BANGKOK – A large majority of Thais voted in favor of the military-drafted constitution, according to the early results of Sunday’s national referendum announced by the Election Commission of Thailand.
With about 94 percent of the votes counted, around 61.5 percent of voters backed the draft charter drawn up by a military-appointed committee, while 38.5 percent did not.
As for the second question in the referendum on whether junta-appointed senators can take part in choosing the prime minister, 58.1 percent voted “yes” while 41.8 percent voted “no.”
EC spokesman Somchai Srisutthiyakorn said that the turnout was 55 percent, down from 57.6 percent in the last national referendum in 2007.
He voiced hope that the official results would be announced on Wednesday.
Voting was held from 8 a.m. to 4 p.m., with counting beginning immediately afterward.
There are some 50 million eligible voters, and the commission earlier expected voter turnout of as high as 80 percent.
Observers have noted that a ban by the Election Commission on campaigning for or against the draft constitution led to insufficient awareness by the public of what is at stake.
Prime Minister Prayut Chan-o-cha cast his vote at a polling station near his residence in the morning. After doing so, he called on Thais to exercise their voting rights in the referendum, saying it is the way to set the direction of the country’s future.
“I want to urge you (voters) to sacrifice for our nation by voting with a landslide turnout, voting in referendum is international democracy,” Prayut said.
On Saturday night, at least 10 small explosions were reported in the Muslim-majority southern provinces of Narathiwat and Yala, which the authorities said were intended to create fear and discourage people from leaving their homes to vote.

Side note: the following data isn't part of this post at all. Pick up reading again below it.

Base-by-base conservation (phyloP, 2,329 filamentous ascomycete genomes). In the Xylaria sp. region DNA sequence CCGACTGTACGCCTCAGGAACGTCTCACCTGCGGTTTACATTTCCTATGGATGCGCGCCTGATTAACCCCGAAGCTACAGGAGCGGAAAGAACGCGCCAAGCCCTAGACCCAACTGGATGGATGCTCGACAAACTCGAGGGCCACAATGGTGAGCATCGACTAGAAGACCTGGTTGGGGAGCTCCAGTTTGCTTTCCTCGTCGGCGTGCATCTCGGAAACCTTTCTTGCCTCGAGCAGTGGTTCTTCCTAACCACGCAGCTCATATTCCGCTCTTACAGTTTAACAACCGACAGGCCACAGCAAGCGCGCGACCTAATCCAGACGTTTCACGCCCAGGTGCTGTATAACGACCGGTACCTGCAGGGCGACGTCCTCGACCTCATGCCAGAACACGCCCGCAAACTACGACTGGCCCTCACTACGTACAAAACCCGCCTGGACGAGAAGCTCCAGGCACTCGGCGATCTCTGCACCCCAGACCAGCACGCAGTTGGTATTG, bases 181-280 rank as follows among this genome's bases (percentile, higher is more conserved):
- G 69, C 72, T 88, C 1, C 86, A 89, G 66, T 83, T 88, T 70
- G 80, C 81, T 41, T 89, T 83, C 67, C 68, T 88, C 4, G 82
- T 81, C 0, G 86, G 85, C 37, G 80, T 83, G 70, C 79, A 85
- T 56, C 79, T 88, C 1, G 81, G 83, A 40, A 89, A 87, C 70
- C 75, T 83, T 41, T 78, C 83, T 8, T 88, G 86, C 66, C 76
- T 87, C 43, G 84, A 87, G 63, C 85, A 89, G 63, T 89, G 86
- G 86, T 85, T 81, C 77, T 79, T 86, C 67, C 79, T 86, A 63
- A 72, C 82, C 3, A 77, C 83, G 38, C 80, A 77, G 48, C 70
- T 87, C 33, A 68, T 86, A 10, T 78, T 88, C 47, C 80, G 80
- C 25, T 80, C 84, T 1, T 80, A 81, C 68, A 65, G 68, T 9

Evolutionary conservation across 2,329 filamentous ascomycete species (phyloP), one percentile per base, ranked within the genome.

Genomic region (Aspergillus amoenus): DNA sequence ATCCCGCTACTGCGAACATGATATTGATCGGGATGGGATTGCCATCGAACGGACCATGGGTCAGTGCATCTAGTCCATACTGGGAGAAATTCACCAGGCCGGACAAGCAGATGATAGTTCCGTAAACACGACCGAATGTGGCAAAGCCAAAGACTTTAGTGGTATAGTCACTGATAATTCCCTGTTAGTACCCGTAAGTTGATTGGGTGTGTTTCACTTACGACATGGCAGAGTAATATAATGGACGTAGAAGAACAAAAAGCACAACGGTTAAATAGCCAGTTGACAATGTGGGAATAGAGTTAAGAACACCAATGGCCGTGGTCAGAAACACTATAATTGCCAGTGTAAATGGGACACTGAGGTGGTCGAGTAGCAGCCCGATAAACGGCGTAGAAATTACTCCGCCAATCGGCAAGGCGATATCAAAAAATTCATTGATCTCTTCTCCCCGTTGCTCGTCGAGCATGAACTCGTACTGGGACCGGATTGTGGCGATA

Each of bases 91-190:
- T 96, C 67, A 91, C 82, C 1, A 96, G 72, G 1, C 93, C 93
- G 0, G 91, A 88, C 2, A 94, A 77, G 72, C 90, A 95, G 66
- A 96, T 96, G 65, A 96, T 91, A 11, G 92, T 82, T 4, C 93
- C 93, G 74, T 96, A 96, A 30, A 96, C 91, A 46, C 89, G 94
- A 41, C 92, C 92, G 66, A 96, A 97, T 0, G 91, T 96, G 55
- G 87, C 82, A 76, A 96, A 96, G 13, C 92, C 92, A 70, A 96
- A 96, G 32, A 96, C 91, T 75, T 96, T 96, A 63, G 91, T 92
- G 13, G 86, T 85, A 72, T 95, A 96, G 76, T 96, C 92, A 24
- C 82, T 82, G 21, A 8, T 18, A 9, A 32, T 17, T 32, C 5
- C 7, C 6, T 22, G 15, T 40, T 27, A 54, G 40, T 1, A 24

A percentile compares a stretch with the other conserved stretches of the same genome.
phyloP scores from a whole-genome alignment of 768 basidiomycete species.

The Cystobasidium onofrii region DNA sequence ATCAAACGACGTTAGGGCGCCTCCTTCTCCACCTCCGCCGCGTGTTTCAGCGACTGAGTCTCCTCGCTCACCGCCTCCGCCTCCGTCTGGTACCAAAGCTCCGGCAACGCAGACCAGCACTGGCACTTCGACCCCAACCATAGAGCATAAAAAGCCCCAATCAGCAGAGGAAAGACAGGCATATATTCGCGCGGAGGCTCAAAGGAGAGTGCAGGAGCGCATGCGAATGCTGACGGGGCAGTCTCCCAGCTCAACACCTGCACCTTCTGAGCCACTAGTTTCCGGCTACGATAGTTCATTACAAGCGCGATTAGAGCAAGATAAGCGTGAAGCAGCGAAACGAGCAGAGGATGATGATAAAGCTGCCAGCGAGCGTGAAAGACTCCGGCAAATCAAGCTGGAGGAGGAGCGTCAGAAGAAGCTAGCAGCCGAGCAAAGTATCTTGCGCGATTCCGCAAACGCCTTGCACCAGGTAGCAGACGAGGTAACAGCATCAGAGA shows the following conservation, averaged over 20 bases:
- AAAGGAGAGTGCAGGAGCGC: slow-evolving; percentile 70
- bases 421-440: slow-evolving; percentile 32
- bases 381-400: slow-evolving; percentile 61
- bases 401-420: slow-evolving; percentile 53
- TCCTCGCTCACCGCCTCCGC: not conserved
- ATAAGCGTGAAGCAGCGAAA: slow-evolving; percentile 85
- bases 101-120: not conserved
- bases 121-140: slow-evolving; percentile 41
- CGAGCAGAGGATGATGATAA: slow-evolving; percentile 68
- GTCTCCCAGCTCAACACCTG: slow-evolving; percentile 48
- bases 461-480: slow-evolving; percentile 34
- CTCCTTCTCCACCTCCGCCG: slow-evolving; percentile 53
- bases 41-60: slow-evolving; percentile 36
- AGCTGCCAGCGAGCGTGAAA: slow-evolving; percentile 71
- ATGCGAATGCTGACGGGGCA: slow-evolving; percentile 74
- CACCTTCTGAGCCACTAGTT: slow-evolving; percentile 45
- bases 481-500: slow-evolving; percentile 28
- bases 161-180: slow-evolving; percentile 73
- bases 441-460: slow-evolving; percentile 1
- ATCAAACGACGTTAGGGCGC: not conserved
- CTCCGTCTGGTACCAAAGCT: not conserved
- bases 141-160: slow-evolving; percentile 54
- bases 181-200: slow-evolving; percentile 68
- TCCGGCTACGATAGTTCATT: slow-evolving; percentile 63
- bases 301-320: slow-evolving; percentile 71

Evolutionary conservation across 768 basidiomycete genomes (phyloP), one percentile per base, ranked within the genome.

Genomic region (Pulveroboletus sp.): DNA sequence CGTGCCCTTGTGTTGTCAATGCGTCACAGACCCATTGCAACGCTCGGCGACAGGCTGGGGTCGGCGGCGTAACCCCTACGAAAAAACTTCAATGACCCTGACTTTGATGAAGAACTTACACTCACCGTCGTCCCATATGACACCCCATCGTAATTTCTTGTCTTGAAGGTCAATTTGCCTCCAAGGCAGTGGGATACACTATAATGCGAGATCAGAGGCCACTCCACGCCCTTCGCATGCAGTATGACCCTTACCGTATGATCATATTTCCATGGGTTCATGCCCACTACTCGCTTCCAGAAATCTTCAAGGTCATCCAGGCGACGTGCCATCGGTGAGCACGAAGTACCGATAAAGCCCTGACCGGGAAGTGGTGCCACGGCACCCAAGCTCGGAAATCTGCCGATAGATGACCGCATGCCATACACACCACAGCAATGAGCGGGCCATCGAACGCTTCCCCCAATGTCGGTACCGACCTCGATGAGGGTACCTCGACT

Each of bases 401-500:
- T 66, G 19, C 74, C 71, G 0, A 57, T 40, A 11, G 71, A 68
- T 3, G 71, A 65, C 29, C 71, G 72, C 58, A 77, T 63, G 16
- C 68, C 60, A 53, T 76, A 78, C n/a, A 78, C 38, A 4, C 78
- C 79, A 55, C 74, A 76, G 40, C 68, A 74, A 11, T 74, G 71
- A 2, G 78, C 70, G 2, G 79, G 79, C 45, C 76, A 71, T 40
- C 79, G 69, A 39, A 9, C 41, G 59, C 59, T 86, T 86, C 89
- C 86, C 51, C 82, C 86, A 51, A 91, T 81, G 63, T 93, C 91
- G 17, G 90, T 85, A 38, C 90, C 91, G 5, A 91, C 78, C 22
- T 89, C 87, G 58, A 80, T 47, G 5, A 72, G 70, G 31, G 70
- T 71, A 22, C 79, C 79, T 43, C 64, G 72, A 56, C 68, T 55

The draft constitution’s approval means it will become the country’s 20th charter since it transformed from absolute monarchy to democracy in 1932.
It has been criticized on several key points, particularly the provision stating that the military government, known as the National Council for Peace and Order, is empowered to select 250 senators in the first five years of the transitional period.
More importantly, the appointed senators can participate in electing the prime minister.
The NCPO led by Prayut, who was the army chief in 2014, staged a coup toppling the democratically elected government at that time. Although he has become the prime minister in the interim government, Prayut still holds the position as the NCPO’s chief.
Some critics have said allowing NCPO-appointed senators to choose the prime minister is undemocratic.
The draft constitution also empowers the Constitutional Court to call a special meeting with other agencies’ leaders, including the prime minister, the opposition leader and judicial leaders, if the country faces a political deadlock.
Key political rivals including former Prime Minister Abhisit Vejjajiva and ousted Prime Minister Yingluck Shinawatra have said they would vote to reject both the draft constitution and the participation of the Senate in selecting the premier.
Bangkok resident Suchitra Chitworajinda, 55, said she voted to approve the draft constitution and participation by the military-appointed Senate in electing the next premier.
Suchit Bunbongkarn, an academic who helped draft the country’s 1997 constitution, said the political division among Thais will continue, but the intensity of conflict will lessen if the referendum receives approval followed by the holding of elections.
However, he has no doubt that the military will play an integral role in forming the next government.
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